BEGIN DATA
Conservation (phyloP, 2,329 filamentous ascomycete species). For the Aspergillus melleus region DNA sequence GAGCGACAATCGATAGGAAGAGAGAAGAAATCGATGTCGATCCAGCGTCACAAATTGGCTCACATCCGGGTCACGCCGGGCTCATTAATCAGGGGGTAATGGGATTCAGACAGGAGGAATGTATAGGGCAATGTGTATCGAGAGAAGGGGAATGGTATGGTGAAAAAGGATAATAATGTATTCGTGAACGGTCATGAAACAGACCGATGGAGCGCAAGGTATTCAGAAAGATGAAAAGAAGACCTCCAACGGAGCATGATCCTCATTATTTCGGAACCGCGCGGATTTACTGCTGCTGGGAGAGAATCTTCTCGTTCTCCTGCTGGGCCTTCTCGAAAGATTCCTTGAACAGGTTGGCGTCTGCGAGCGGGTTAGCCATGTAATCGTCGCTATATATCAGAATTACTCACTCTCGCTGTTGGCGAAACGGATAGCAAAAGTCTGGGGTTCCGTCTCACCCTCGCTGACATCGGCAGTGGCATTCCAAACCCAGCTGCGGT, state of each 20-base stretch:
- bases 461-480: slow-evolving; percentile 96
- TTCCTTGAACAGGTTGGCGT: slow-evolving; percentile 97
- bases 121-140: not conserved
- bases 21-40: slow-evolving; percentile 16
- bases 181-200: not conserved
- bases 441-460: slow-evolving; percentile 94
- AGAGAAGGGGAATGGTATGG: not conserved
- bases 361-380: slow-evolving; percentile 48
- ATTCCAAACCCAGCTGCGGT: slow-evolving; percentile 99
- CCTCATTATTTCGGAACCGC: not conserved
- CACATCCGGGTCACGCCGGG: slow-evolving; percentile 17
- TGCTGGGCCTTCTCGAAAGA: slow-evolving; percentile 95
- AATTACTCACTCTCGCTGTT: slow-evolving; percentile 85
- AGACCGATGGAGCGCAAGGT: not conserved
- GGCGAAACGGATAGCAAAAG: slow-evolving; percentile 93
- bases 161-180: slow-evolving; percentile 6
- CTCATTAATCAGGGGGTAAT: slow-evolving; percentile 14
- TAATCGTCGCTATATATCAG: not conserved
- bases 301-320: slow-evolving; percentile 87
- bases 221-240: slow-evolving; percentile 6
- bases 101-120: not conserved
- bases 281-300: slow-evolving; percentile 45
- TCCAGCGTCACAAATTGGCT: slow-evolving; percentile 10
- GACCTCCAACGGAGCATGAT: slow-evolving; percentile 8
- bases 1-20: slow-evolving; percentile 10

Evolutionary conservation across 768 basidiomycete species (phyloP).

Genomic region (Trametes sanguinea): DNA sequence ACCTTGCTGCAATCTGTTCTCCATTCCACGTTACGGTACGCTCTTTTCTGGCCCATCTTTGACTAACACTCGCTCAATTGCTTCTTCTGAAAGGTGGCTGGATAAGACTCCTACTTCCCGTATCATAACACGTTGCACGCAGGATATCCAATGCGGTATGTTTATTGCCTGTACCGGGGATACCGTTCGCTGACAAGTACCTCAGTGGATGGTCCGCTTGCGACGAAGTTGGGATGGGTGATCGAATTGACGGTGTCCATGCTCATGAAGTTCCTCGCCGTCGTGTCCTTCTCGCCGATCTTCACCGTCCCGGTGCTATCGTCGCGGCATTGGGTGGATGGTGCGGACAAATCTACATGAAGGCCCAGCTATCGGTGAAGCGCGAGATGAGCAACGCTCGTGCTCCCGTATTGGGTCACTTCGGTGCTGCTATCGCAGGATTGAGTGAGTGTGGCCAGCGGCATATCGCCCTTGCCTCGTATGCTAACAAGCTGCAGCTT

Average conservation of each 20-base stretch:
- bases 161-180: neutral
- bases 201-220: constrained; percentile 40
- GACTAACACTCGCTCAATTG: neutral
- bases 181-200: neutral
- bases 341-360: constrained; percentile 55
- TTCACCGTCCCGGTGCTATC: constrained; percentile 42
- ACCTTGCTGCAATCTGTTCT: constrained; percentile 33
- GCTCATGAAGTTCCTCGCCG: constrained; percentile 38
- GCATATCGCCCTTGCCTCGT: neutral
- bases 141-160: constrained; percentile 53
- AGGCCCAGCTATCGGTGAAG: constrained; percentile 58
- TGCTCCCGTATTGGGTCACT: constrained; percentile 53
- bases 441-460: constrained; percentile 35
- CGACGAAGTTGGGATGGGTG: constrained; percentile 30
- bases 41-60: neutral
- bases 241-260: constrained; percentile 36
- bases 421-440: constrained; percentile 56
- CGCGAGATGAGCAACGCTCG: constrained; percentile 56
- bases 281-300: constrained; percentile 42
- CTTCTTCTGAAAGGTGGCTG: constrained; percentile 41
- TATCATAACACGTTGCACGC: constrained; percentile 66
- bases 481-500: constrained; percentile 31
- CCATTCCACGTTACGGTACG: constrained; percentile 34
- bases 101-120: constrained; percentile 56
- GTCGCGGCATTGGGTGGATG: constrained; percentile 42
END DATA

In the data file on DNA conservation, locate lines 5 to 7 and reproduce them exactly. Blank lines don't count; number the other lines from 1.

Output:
- bases 21-40: slow-evolving; percentile 16
- bases 181-200: not conserved
- bases 441-460: slow-evolving; percentile 94